Following her retirement from the stage, she spent three years as artist-in-residence and director of ballet at Skidmore College in Saratoga Springs, N.Y. She then created Melissa Hayden Inc., a dance studio in Manhattan where intermediate and advanced students and young professionals from across the country had the chance to study with one of America’s most distinguished ballerinas.
In 1983, Miss Hayden came to the School of Dance at the North Carolina School of the Arts in Winston-Salem, where she firmly established her reputation as a master teacher while continuing her active career as a visiting artist throughout the world. She staged nearly 20 works at the School of the Arts, many of them created by the legendary Balanchine: among them, “Allegro Brillante,” “Donizetti Variations,” “Serenade,” “Western Symphony,” “La Sonnambula,” and “Concerto Barocco.” She also traveled with students from the School of the Arts throughout North Carolina, performing in small towns and large cities. Her NCSA students are dancing or have danced in dance companies around the world, including New York City Ballet, American Ballet Theatre, North Carolina Dance Theatre, Carolina Ballet, Boston Ballet, Miami City Ballet, San Francisco Ballet, Pacific Northwest Ballet, Joffrey Ballet, Moscow Ballet, Stuttgart Ballet and Nederlands Dans Theater. She coached several of her NCSA students to awards at international competitions, including Gillian Murphy, now a principal dancer for American Ballet Theatre, who won a Prix de Lausanne Hope Prize and a Princess Grace Award.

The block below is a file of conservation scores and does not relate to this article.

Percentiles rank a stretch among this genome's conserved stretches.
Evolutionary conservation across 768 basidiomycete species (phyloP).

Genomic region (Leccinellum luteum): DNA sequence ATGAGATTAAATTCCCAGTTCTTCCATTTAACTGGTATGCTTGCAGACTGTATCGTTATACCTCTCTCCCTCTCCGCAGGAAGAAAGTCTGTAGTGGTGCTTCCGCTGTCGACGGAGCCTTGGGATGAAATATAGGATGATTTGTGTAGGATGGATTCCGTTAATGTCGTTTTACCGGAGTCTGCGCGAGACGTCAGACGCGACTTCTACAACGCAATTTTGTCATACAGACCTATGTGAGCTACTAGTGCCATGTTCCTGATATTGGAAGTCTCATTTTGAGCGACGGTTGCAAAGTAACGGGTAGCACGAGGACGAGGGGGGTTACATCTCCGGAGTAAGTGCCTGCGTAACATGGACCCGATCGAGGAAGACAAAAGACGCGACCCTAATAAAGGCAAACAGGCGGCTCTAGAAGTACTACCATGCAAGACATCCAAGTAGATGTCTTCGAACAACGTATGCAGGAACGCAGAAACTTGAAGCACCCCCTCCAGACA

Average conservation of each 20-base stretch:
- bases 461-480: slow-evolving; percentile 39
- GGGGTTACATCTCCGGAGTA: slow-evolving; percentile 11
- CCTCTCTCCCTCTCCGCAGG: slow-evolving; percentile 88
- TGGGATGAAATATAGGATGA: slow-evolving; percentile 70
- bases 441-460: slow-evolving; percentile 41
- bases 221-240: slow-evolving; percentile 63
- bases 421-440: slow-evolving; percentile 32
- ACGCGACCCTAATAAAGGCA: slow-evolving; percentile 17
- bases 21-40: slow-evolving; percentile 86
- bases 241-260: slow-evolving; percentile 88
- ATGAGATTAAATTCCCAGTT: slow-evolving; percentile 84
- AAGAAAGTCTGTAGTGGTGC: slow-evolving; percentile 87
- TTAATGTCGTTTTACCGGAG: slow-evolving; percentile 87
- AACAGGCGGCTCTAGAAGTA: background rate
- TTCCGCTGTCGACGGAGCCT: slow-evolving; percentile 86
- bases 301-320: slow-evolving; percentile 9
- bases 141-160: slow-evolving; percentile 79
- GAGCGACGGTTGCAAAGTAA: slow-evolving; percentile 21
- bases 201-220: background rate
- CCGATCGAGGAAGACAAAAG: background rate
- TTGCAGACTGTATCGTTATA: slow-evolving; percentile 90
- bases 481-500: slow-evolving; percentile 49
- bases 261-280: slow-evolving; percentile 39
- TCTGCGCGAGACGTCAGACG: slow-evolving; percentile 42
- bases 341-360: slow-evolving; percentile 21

Miss Hayden’s outside teaching engagements included the National Ballet of Turkey, Santiago Ballet, the Royal Ballet in London, Boston Ballet, National Ballet of Mexico, and Star Dancers in Tokyo. She was featured on two PBS programs, “Balanchine’s Ballerinas” and “The Life of Balanchine,” and performed on numerous television specials including “The Ed Sullivan Show,” “Firestone Hour” and “The Kate Smith Show.” She also appeared in the film LIMELIGHT with Charlie Chaplin. She was a guest lecturer at Harvard University, Lincoln Center, Southern Methodist University and the University of Alberta, among others.
Her work with student dancers led her to write two books published by Doubleday, “Melissa Hayden, Off Stage and On” (1964) and “Ballet Exercises” (1969).
Many honors have been awarded to her including the School of American Ballet Artistic Achievement Award, the Dance Magazine Award, the Mademoiselle Magazine Award, the Dance Educators Award, the Albert Einstein Award, and the O. Max Gardner Award for teaching excellence from the University of North Carolina Board of Governors. She held honorary degrees from Skidmore College, Siena College and the University of Western Ontario. She served on the Board of Trustees of Brandeis University.
In lieu of flowers, memorial gifts may be made to the NCSA Foundation, Inc., for the Melissa Hayden Scholarship Fund, 1533 S. Main St., Winston-Salem, NC 27127-2188. For information, please contact Sarah Turner at firstname.lastname@example.org or 336-770-1371.
Looks like my students will have to take my word for it when I bust out my Melissa Hayden imitation:
She was quite the character. She was nice to me and taught me Who Cares? among other things. I am very sorry my kids won’t get to meet her.